Word spacing is one of those typographic details that is taken for granted. That is, most people think that the default word spacing of any given font is fine due to the fact that it was determined by the type designer. But this is not always the case. Whether for text or display settings, there are some instances where the word spacing could be improved with some manual intervention.
Word Spacing for Text Type
The word spacing for text settings is important because it affects readability. Appropriate text word spacing should not be so small that the words start to run into each other; nor should it be so large that the text is sprinkled with oversized spaces between words which can be distracting (even if this is unconscious) and interrupt the rhythm of reading. A good rule of thumb for word spacing in text is that it should approximate the width of the lowercase n or o of each particular font. This is a good benchmark due to the fact that word spacing should be in proportion to the overall width of any given type design. Therefore, the word spacing of a narrow or condensed typeface should be narrower and in proportion the overall type design. Conversely, it should be wider for expanded designs.
While it is true that word spacing of a typeface is a predetermined value for each font (and differs from font to font), it can be modified from within most design software. Why would you need to do this? Some commercial fonts have too much word spacing, which can lead to visual hesitations that can reduce readability. When this is the case, the spacing can be improved by setting the word space to around 80 to 85 percent, or whatever value improves the overall color, texture and readability. NOTE: There is never a need for double spaces between sentences when setting type on your computer, as was done in typewriter days. In fact, it is a serious type crime in professional typography.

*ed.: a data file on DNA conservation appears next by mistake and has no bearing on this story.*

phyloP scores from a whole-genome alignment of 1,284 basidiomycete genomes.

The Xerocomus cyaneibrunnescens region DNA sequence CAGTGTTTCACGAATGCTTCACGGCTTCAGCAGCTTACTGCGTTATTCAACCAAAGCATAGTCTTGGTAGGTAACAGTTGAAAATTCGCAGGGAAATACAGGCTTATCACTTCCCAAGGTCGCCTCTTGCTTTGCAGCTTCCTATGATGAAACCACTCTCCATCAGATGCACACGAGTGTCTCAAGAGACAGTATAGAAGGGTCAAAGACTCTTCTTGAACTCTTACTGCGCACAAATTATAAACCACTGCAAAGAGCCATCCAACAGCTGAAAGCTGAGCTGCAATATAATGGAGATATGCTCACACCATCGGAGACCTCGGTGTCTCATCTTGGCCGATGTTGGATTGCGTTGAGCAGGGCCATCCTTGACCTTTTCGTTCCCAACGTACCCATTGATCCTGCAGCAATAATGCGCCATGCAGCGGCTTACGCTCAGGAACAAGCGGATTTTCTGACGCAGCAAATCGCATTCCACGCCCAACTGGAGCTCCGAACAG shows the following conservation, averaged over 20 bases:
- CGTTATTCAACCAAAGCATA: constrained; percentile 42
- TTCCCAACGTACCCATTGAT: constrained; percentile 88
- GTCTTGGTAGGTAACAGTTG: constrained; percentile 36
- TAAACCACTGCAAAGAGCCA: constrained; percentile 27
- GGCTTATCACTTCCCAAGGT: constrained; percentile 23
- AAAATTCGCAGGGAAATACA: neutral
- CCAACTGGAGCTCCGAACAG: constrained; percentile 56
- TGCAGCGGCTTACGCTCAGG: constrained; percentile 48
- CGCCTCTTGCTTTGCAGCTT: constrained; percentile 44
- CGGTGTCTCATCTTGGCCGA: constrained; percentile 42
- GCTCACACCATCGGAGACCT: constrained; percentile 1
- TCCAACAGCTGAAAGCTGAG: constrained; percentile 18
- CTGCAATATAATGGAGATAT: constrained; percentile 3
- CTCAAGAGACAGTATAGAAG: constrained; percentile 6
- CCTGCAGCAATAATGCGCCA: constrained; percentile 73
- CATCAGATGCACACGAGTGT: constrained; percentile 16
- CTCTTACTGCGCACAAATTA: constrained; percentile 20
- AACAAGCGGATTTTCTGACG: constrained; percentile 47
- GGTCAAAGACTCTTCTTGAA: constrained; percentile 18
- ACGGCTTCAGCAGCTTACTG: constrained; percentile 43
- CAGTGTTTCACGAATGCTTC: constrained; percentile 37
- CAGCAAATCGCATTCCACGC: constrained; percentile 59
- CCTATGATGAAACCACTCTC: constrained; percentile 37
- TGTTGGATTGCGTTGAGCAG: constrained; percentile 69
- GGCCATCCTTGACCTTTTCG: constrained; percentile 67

Adjusting Word Spacing in InDesign
The ability to change the word spacing of any selected text is a somewhat “hidden” yet useful feature of most design software. Although this is done via the so-named Justification settings, it can be used to adjust the word spacing of text with any alignment. Here’s how it is done in InDesign:
- With your cursor in the text you want to change, select Justification from the panel menu of the Paragraph or Control panel. Or press Command+Shift+Option+J (Mac) or Ctrl+Shift+Alt+J (Windows).
- Enter a value in the Word Spacing row in the middle field labeled “Desired.” The value will be a percentage of the normal, or built-in, value of the selected font. The Desired value must be between the Minimum and Maximum values, so adjust these as necessary even though it will have no effect on non-justified text.
You can also edit the Justification options in a paragraph style so you have consistent word spacing everywhere that style is used.
Bonus tip: Whenever you edit word spacing, be sure to select the Preview checkbox, so you can see the effects of what you’re doing immediately, and save yourself repeated trips back to the dialog box to tweak the values.
Word Spacing for Headline Type
As type gets larger, the space between words optically appears more open. Therefore, the word spacing for display type should be slightly less than what you’d use for text. This is especially true when using a typeface intended for text settings but used for larger sizes. In addition, the word spacing for headlines and other large settings frequently looks uneven due to the differing shapes of the characters surrounding the space.
The most precise way to adjust the word spacing in display type is to use the kerning feature. (Yes, you can kern a space to a character and vice versa!) This way you can customize each space depending on the characters surrounding it.
For InDesign users, there are keyboard shortcuts to adjust local word spacing quickly and easily:
- Select the text or headline you want to adjust.
- Press Command+Option+Delete (Mac), Ctrl+Alt+Backspace (Windows) to decrease word spacing by 20/1000 of an em.
- Press Ctrl+Command+Option+\ (Mac), Ctrl+Alt+\ (Windows) to increase word spacing by 20/1000 of an em.
- Add the Shift key to these shortcuts to increase/decrease word spacing by 5x more (100/1000 of an em).
Note that these shortcuts change all the word spacing of selected text evenly, so for best results you might still need to go back and fine-tune your display type with a little kerning.Tags